Special counsel criticizes Trump for storing national secrets amid ‘cluttered collection of keepsakes’

Special counsel criticizes Trump for storing national secrets amid ‘cluttered collection of keepsakes’
Department of Justice

(WASHINGTON) — In an overnight court filing in Donald Trump’s classified documents case, special counsel Jack Smith defended the August 2022 search of the former president’s Mar-a-Lago estate, following Trump’s lawyers’ request to dismiss the case on the basis that some of the documents were shuffled around during the search.

The new filing, which comes as the judge overseeing the case, Aileen Cannon, hears arguments today on defense requests to have the case dismissed, provides perhaps the most detailed account of the search and the state of Trump’s boxes that were seized by the FBI — including never-before-seen photos of some of the boxes to illustrate how Trump stored his materials.

“Trump personally chose to keep documents containing some of the nation’s most highly guarded secrets in cardboard boxes along with a collection of other personally chosen keepsakes of various sizes and shapes from his presidency — newspapers, thank-you notes, Christmas ornaments, magazines, clothing, and photographs of himself and others,” the filing says.

Trump pleaded not guilty last year to 40 criminal counts related to his handling of classified materials after leaving the White House, after prosecutors said he repeatedly refused to return hundreds of documents containing classified information and took steps to thwart the government’s efforts to get the documents back. Trump has denied all charges and denounced the probe as a political witch hunt.

“At the end of his presidency, he took his cluttered collection of keepsakes to Mar-a-Lago, his personal residence and social club, where the boxes traveled from one readily accessible location to another — a public ballroom, an office space, a bathroom, and a basement storage room,” Tuesday’s filing said.

The boxes’ lack of organization — and Trump’s detailed familiarity with their contents — prompted some of his staff to call them the “Beautiful Mind” boxes, referring to the film of the same title about genius mathematician John Nash, according to prosecutors.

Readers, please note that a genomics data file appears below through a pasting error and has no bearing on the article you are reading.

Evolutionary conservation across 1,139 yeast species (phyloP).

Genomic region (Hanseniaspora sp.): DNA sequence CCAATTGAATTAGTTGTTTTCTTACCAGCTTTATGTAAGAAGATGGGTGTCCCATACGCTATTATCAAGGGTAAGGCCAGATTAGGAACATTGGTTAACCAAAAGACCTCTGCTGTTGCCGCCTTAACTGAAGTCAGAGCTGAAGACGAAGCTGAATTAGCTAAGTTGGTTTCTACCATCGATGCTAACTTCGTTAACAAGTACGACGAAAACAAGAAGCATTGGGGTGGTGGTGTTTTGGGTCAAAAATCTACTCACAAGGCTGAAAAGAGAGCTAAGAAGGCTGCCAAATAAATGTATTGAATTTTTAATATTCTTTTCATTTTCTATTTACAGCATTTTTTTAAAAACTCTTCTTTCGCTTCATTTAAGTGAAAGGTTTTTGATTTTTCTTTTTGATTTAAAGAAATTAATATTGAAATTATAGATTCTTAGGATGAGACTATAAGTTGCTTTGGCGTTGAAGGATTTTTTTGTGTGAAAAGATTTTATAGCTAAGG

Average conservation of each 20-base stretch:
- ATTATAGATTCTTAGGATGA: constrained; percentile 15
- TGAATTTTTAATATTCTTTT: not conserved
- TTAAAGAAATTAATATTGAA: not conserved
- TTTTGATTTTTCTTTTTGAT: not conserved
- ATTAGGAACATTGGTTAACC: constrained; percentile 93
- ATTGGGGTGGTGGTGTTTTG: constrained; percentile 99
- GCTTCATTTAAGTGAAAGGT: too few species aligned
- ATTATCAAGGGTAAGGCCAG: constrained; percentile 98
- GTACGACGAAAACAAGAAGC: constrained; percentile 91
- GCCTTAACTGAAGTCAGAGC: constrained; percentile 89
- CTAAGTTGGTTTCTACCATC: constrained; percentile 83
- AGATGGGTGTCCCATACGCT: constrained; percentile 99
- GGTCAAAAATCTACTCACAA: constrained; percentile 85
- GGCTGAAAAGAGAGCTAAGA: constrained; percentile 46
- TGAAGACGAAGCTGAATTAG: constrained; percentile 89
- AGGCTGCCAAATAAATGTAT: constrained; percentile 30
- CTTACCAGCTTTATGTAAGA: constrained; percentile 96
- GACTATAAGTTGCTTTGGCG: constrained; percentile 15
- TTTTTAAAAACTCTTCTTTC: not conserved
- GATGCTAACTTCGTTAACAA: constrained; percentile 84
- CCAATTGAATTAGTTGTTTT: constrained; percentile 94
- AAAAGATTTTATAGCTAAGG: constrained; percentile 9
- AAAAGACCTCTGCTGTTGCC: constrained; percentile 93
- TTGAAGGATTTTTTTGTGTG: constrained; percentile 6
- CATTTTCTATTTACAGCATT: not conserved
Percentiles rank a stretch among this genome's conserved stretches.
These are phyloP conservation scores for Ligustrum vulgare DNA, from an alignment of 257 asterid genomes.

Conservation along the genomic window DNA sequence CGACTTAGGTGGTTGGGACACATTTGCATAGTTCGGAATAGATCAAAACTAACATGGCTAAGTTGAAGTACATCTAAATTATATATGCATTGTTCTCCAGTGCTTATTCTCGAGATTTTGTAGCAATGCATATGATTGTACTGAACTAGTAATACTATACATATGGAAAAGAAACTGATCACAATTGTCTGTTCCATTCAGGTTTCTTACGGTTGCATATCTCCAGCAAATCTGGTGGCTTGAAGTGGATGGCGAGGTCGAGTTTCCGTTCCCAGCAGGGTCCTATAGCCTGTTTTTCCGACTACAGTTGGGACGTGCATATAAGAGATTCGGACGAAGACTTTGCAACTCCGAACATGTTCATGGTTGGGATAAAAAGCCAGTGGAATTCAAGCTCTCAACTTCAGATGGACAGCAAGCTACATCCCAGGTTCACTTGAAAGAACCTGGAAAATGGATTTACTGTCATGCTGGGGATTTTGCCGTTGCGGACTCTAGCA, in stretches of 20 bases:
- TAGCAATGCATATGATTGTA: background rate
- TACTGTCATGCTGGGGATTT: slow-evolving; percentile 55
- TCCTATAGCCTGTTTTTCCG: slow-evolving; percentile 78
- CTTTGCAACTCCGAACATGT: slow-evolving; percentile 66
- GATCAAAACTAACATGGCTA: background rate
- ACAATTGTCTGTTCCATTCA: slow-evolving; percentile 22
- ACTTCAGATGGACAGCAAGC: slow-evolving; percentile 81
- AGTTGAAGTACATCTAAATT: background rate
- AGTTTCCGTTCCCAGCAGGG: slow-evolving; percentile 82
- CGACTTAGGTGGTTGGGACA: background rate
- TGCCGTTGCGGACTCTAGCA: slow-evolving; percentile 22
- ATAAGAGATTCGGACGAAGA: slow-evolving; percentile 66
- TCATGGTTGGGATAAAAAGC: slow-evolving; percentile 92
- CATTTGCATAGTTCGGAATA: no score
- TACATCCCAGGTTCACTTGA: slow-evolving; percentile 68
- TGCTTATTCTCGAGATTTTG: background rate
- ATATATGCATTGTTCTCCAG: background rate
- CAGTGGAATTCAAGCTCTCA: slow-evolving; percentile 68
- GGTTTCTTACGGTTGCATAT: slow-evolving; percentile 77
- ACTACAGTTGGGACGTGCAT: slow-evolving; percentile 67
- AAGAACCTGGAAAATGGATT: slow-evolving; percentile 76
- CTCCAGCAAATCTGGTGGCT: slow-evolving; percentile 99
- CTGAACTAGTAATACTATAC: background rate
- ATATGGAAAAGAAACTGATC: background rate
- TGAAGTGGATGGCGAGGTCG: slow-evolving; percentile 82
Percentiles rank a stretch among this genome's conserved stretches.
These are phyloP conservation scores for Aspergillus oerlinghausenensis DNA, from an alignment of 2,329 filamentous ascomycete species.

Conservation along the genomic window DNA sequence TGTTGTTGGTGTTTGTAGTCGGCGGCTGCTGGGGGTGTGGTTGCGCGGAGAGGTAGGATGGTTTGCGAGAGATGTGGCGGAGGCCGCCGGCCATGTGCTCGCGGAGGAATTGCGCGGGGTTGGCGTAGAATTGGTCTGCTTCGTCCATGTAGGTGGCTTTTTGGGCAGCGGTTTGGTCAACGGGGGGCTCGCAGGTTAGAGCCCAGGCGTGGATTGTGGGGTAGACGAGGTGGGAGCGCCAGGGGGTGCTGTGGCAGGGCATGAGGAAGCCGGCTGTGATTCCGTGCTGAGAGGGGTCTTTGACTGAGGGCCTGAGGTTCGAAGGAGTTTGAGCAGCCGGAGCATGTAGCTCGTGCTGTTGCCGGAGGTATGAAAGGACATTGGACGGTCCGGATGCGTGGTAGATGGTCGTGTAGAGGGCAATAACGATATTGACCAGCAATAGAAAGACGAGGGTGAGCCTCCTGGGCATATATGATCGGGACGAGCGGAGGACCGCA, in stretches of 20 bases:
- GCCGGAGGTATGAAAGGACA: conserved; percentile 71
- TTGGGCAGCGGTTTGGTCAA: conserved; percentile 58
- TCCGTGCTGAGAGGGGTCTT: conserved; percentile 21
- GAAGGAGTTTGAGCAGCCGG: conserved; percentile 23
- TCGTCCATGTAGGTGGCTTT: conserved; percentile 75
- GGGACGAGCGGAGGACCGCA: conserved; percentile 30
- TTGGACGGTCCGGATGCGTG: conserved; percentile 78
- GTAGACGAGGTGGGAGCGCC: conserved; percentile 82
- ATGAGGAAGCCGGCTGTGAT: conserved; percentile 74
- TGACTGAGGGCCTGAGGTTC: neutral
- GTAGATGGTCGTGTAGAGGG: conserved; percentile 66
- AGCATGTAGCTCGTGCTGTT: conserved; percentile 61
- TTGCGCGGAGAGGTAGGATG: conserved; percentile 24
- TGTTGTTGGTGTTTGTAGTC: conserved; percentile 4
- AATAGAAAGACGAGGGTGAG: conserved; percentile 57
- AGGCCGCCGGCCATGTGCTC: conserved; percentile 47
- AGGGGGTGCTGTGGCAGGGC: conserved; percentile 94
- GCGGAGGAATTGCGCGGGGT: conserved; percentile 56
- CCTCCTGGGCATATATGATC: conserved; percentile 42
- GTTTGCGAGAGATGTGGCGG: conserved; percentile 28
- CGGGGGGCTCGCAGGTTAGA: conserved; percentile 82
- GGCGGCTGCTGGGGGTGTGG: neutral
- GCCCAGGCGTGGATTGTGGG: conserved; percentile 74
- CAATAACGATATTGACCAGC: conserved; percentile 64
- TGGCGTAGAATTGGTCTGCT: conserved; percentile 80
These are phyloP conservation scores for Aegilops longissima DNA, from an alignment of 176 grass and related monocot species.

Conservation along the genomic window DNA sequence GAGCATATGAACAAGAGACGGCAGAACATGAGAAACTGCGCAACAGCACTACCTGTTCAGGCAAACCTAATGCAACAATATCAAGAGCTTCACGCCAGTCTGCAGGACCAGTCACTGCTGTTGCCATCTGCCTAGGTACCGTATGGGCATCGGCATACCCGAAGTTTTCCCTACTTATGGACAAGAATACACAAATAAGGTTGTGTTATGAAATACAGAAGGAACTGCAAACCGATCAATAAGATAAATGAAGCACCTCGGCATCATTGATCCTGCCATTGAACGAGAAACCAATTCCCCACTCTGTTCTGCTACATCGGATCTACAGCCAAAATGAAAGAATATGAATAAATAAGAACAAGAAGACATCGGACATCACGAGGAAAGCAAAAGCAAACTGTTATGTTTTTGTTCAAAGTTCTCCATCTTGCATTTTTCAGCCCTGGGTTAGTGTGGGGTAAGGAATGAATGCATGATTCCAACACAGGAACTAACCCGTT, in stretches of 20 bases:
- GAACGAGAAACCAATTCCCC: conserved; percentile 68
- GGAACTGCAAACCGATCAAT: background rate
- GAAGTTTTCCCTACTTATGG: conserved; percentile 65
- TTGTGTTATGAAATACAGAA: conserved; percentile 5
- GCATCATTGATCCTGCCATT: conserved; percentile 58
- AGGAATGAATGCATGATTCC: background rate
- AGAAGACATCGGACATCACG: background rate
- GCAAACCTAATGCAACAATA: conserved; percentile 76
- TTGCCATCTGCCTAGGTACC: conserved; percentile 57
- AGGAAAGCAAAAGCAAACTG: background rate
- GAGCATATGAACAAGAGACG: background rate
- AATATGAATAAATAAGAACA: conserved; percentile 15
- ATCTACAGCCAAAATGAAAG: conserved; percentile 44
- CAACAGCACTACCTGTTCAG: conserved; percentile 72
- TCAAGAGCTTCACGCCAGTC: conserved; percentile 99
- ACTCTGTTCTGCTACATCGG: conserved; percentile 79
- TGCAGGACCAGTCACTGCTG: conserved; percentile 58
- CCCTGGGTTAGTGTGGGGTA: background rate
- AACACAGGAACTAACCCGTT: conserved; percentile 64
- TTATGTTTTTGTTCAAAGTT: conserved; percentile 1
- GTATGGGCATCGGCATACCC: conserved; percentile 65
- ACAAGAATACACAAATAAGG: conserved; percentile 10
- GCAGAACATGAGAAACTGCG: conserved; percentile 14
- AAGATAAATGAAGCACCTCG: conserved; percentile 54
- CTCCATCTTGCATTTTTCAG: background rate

Trump’s lawyers claim the boxes were not preserved in the exact manner in which they were found, and claim the evidence has been tampered with. However, the special counsel argued in the filing that Trump’s “cluttered collection of keepsakes” and “the haphazard manner” in which the items were stored allowed the contents of the boxes to shift anytime they were moved. The special counsel says the contents of the boxes didn’t change at all, despite some items perhaps moving within the boxes.

“Because the boxes were a mix of items and contained many small, loose materials and papers of various sizes and shapes, items within them necessarily shifted around anytime they were moved,” the filing said.

In the filing, the special counsel details the cautious nature of the FBI agents who were tasked with searching the boxes — both for privileged materials and classified documents.

“However, once agents saw the state in which Trump kept his boxes, it became apparent that maintaining the exact order of all documents and items within the boxes was nigh impossible given the variety of document shapes and sizes (newspapers, photographs, magazines, loose cards and notes, envelopes, etc.), and the presence of other non-documentary items like clothing, framed pictures, and other keepsakes,” the filing says.

Prosecutors argue in the filing that the recent defense arguments about the conditions of the boxes are “newly invented explanations” and Trump’s “latest unfounded accusations against law enforcement professionals doing their jobs.”

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